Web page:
I was working on the project regarding the rift system, also at the same time earthquakes in Turkey and Syria happened, so somehow naturally I drifted towards tectonics, and tectonic plates and thought that it would be interesting to make the ‘exploded view’ of the tectonic plates. I know there are a lot of them on internet, I just had an idea to make it in my style, with lava-glowing edges. However, while making first drafts and looking on the internet for the details I realized that in many cases, in such ‘exploded view’ illustrations there is a problem that all tectonic boundaries look like either divergent or transform but the subduction, or rather the subducted part of the plate is invisible and, even though there might be marking of the subduction edge it is still difficult to imagine, especially for non-geo person.
So I search for subduction data, found USGS Slab 2.0 data (https://www.usgs.gov/tools/slab20-interactive-map). Nice, clean, open data, articles available, etc., just google for more. And included that slab data into my animation.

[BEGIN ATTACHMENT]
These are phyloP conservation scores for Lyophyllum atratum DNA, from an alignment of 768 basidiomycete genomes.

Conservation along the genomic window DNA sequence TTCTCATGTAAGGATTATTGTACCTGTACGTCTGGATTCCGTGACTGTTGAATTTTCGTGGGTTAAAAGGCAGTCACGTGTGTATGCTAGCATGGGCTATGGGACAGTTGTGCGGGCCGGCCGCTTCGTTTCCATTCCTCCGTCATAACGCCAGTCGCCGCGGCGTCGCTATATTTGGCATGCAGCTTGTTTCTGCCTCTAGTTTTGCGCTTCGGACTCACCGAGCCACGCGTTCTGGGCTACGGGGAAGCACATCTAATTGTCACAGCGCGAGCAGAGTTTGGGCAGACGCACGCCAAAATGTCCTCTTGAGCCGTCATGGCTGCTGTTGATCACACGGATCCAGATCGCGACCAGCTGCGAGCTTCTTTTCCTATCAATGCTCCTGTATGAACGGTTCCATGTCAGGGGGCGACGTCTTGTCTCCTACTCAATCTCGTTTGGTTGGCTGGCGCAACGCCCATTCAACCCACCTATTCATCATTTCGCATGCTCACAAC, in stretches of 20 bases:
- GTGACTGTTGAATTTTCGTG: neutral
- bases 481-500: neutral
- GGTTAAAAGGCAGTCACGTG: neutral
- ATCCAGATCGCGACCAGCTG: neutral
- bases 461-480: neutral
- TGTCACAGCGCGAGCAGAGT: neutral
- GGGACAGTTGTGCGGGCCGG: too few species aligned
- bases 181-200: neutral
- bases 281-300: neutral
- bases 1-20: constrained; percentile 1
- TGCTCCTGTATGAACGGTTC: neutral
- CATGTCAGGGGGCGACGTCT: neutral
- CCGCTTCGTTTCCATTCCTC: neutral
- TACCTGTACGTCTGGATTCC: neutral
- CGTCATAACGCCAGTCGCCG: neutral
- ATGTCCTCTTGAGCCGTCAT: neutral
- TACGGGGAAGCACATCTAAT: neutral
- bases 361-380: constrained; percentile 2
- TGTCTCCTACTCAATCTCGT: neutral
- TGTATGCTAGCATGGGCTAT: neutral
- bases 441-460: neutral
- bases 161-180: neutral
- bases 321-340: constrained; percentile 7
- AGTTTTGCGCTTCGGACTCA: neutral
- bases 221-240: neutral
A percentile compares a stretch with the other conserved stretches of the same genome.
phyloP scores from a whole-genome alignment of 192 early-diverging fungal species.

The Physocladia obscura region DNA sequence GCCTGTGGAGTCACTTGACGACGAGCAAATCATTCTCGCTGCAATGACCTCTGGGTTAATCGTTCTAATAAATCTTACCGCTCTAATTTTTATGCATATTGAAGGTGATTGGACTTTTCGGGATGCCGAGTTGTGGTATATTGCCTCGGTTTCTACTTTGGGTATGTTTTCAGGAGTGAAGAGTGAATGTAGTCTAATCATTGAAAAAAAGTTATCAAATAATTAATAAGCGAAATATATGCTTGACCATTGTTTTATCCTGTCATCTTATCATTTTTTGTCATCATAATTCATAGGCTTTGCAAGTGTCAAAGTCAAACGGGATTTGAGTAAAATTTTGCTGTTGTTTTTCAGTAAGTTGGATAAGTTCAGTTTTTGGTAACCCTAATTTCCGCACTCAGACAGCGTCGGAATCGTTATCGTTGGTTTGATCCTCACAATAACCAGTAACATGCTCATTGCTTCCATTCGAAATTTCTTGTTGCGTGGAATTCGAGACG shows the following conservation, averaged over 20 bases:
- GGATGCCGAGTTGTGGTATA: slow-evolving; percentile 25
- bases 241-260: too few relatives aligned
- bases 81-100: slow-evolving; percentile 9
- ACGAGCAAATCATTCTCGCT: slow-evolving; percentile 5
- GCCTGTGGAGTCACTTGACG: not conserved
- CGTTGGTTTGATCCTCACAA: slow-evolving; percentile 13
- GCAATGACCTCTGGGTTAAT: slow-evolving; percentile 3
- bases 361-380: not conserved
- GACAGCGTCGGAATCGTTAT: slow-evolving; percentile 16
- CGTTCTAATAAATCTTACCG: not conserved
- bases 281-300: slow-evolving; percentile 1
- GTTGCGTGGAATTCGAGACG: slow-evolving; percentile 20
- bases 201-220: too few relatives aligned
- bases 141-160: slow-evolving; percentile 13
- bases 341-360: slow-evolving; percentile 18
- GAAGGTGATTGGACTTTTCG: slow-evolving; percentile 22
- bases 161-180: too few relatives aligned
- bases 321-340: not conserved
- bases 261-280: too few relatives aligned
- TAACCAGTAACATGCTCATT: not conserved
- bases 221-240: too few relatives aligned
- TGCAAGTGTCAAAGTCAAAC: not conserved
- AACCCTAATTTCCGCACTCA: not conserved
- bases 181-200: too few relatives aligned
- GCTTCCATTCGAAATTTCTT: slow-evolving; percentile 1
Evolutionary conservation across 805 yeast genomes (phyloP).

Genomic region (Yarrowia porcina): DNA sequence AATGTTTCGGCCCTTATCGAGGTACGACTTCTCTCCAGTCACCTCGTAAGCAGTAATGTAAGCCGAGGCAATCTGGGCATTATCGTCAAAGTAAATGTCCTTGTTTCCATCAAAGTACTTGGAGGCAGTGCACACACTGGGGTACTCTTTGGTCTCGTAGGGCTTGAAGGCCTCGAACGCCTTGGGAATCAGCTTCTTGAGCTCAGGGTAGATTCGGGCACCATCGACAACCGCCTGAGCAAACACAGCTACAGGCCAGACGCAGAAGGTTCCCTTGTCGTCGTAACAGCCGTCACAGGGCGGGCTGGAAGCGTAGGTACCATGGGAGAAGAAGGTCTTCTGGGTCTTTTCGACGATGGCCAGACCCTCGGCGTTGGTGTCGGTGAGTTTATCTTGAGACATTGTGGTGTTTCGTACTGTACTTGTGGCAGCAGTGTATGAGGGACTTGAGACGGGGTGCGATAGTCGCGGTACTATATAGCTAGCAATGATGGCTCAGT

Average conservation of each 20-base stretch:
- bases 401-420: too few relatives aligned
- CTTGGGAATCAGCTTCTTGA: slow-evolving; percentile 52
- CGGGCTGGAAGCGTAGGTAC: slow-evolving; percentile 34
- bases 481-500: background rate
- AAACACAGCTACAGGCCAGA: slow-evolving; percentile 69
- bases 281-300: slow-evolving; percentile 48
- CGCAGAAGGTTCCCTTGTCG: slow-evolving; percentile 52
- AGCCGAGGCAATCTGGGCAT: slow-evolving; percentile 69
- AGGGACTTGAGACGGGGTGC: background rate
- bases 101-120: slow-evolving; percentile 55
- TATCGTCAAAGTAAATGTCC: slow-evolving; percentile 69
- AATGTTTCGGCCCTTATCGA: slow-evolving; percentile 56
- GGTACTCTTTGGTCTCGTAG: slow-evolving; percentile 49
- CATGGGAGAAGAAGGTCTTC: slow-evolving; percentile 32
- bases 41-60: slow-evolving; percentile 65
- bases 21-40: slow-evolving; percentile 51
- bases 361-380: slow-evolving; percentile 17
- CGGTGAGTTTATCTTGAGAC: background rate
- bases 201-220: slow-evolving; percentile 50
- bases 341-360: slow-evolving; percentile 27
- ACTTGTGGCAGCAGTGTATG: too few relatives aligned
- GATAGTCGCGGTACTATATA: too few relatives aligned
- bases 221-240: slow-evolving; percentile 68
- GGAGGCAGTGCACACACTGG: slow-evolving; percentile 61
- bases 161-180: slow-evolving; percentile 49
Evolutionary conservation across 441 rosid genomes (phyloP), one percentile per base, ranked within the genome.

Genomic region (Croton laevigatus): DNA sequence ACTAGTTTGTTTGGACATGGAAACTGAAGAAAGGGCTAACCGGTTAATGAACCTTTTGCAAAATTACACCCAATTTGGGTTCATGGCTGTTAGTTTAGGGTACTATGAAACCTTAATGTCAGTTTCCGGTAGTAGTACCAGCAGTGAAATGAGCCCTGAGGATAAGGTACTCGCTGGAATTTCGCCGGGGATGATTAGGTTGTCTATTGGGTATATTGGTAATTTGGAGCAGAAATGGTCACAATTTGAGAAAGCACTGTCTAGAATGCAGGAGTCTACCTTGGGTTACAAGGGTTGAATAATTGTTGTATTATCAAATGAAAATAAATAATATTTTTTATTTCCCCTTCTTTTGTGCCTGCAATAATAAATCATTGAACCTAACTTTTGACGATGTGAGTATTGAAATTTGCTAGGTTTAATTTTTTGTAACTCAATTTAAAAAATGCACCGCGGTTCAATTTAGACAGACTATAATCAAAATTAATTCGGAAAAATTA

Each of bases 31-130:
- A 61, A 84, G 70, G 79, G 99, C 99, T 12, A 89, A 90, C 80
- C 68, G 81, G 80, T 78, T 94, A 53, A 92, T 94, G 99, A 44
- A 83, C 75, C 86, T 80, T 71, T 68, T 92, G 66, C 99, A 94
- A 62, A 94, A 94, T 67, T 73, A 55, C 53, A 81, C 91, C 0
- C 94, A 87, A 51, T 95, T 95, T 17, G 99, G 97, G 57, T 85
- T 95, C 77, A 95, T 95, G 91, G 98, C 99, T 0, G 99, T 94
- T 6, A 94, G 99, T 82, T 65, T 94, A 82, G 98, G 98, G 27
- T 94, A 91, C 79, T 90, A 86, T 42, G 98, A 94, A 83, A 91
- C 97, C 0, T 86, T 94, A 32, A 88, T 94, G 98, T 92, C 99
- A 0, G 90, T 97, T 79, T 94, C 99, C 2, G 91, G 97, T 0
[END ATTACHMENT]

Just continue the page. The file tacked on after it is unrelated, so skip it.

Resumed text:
The subduction slabs are all in scale, i.e. there is no vertical exaggeration. And what surprised me is how big and deep they are. I am not trying to pretend to be an expert in tectonics, so, yea, it did surprise me, as I, for some reason, had a picture in my head that they are more shallow.
The surface elevations are all flattened to 0, as it is so tiny compared to whole globe that is gives more visual noise to the animation than the actual benefit.
Also, simplified model at the exploded view is available on on sketchfab: https://skfb.ly/oEQTW
I am fully aware that some details regarding the plate boundaries or depths of the certain parts of the slabs might be debatable, or that something is too simplified. But I’ll leave it to experts and as a disclaimer will call this animation a pop-geo-animation even though it is based on actual GIS data and is all in scale :)) Enjoy!